Unfortunately, for Izzie, Alex wasn’t having any of it.  In what was likely the most heartfelt and, yet most backhanded, compliment ever, Alex explains to Izzie that he loves her, because she helped him to realize that he was a “good person.”  However, now that Alex knows he is a “good person,” he has decided that he is too good for Izzie.  And so, he hopes that she will leave and never come back . . . but she should be happy about it, of course.

              Although Meredith begs her to stay (for specific reasons that I will detail in just a bit), a heartbroken Izzie packs her bags and leaves Seattle . . . for good?

“That’s Chief McDreamy, to You!”

            Surprisingly, Meredith, typically the darkest and twistiest of them all, seems fairly happy and well-adjusted throughout most of this episode.  When Derek informs Meredith that he wants to go to the Medical Board and rat out Chief Drunky McDrunkerson for falling off the wagon, Meredith begs him not to do so.  She does this by adorably evoking the “Post It” Marriage that binds the couple together forever (hopefully). 

              Initially, Derek bows to the all-powerful Post-It.  However, when Chief fails to appear at an important and complex surgery (after Derek has confronted him by “subtly” placing a bottle of booze on his desk) Derek becomes more determined than ever to throw Chief Boozer under the buss, for the good of the hospital.  Of course, the fact that Derek would be made acting Chief of Staff in Chief Webber’s absence doesn’t hurt either.

            When Derek informs Meredith that his first action as Chief would be to hire back the wrongly terminated Izzie (see “reasons for staying” above), Meredith relinquishes her Post-It ultimatum on her friend’s behalf.  At the conclusion of the episode, a drunken, passed-out, Chief is unceremoniously demoted.  And so, Chief McDreamy begins his rise to the Seattle Grace throne  . . .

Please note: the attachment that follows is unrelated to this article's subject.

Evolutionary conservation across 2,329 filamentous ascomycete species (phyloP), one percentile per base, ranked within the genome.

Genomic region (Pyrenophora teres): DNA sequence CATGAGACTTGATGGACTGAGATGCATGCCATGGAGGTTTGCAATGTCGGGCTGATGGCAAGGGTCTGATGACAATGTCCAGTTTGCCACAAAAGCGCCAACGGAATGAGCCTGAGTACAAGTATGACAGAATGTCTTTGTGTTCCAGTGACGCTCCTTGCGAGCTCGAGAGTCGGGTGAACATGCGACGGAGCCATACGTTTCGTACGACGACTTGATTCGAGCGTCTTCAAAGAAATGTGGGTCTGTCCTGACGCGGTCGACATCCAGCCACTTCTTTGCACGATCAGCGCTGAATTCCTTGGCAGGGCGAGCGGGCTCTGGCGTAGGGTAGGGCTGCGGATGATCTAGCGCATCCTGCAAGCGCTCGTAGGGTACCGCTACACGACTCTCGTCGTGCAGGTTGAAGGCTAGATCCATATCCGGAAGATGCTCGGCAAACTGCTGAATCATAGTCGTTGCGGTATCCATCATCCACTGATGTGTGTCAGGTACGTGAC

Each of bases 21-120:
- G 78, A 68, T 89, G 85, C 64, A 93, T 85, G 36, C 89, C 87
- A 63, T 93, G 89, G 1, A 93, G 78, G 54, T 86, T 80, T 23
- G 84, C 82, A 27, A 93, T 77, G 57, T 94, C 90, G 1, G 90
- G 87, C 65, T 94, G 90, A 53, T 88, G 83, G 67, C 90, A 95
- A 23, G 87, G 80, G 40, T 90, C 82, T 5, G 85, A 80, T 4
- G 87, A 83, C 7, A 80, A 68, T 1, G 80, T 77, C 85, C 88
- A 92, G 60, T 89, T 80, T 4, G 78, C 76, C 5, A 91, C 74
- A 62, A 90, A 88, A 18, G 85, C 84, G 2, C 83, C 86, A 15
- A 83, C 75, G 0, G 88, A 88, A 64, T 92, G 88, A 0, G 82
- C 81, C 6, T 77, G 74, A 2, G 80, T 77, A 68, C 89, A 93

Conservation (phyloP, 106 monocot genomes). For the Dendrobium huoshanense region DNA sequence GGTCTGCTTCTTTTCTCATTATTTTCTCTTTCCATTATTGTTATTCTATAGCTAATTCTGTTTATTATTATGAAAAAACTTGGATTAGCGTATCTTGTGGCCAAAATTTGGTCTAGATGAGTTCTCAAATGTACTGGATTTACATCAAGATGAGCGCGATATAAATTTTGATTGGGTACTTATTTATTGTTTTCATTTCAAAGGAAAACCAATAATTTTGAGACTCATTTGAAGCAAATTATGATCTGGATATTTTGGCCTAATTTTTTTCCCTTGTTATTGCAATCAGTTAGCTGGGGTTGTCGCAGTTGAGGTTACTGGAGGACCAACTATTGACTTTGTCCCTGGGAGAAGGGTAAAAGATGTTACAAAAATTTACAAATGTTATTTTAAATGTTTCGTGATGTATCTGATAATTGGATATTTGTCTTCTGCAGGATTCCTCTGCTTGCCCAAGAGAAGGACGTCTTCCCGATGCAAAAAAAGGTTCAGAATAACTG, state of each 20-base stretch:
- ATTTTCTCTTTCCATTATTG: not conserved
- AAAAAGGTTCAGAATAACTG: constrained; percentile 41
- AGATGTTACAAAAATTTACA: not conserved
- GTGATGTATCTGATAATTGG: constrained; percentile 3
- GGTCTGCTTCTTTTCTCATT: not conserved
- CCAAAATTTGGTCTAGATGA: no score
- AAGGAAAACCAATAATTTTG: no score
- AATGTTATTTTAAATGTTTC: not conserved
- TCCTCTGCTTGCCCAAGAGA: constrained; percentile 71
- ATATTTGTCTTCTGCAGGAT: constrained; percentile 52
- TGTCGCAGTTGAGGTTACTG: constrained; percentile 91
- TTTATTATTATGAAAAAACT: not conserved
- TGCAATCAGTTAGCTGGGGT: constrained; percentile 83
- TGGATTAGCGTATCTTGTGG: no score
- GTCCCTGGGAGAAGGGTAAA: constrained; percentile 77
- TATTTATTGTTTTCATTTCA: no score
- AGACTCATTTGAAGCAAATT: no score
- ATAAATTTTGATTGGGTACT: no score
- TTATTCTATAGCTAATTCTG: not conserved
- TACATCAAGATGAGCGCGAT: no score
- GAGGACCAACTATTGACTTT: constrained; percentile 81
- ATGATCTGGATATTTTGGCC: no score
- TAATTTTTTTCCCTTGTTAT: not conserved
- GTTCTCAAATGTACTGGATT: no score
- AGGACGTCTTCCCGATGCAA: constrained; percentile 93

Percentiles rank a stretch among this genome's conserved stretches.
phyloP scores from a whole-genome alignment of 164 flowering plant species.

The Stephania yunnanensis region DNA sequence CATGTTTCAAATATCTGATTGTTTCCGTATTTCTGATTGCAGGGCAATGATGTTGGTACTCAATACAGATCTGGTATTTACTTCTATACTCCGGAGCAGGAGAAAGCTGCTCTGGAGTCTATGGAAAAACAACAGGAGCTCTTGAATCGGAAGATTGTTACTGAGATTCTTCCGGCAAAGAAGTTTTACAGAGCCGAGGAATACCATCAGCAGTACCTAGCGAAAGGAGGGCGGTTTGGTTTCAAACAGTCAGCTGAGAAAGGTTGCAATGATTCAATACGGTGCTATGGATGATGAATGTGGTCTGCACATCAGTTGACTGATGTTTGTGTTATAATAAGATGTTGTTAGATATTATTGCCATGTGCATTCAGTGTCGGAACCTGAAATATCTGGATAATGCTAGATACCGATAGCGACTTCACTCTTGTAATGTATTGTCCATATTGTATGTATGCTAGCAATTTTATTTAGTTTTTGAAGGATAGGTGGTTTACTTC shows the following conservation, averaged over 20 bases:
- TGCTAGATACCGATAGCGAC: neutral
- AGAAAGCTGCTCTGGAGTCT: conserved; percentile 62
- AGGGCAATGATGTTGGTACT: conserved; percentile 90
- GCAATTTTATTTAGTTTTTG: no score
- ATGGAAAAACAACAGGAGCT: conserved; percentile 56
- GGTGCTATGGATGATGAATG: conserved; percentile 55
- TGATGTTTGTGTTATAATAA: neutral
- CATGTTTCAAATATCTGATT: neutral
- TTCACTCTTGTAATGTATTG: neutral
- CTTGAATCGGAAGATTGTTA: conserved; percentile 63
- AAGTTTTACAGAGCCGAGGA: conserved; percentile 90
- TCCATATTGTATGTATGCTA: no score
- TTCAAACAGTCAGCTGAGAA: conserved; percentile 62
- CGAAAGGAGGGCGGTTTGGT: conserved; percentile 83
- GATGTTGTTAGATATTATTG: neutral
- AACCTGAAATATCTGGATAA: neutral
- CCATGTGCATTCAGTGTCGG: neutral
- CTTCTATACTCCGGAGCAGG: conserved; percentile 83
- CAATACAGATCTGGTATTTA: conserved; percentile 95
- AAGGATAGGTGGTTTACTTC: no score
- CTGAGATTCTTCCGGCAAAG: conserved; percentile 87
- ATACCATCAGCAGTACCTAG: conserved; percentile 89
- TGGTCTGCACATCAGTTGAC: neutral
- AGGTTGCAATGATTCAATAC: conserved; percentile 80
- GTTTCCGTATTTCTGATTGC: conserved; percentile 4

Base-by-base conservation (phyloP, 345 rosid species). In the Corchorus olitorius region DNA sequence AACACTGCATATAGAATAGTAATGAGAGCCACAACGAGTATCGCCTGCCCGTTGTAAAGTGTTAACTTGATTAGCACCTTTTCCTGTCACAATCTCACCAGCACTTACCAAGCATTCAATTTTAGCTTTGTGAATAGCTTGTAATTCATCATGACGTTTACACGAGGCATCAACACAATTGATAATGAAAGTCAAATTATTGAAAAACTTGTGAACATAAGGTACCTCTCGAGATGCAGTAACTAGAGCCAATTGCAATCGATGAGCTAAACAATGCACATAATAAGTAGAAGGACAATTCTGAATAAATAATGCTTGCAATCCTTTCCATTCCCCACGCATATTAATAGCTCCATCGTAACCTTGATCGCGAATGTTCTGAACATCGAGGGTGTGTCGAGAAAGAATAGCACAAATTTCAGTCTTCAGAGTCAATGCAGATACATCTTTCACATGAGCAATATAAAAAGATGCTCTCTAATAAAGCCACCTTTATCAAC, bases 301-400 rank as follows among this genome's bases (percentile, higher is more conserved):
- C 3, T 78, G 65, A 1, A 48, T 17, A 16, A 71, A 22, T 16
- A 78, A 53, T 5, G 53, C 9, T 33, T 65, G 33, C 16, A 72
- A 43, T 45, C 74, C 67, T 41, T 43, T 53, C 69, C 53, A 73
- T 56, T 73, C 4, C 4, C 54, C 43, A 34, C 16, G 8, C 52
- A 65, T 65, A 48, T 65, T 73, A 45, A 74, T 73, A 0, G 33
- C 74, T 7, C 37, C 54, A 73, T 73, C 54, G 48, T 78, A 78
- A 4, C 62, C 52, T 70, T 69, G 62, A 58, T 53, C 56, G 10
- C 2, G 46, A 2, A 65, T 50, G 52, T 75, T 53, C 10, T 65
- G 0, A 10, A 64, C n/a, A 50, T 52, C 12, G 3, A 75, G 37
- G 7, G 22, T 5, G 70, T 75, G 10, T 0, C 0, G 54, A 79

Owen makes a choice on Christina’s Behalf

            Once again, Owen and Christina showcased what was, in my humble opinion, the best plotline of the evening.  As you might recall, at the conclusion of last week’s episode, Christina had impulsively offered Owen up to Cardio God Terry in exchange for her staying at Seattle Grace as Christina’s mentor.  Teddy, still very much in love with Owen, refused to let Christina forget her not-so-tactful statement.  The more-experienced, but less lucky-in-love Doc proceeded to lord Christina’s words over her head, giving her the cold shoulder through most of the episode.

            This caused the normally cold Christina to grow unusually introspective.  At lunchtime, she interrogated the rest of the Seattle Grace crew, hoping for least one of them to admit that they were more passionate about surgery than their respective relationships.  “This is what you guys talk about during lunch?”  The New Hot Doc inquired incredulously.  (Sorry, buddy, you may be pretty to look at, but you are way too mature and, let’s face it, normal, to hang out with this bunch of crazies . . .)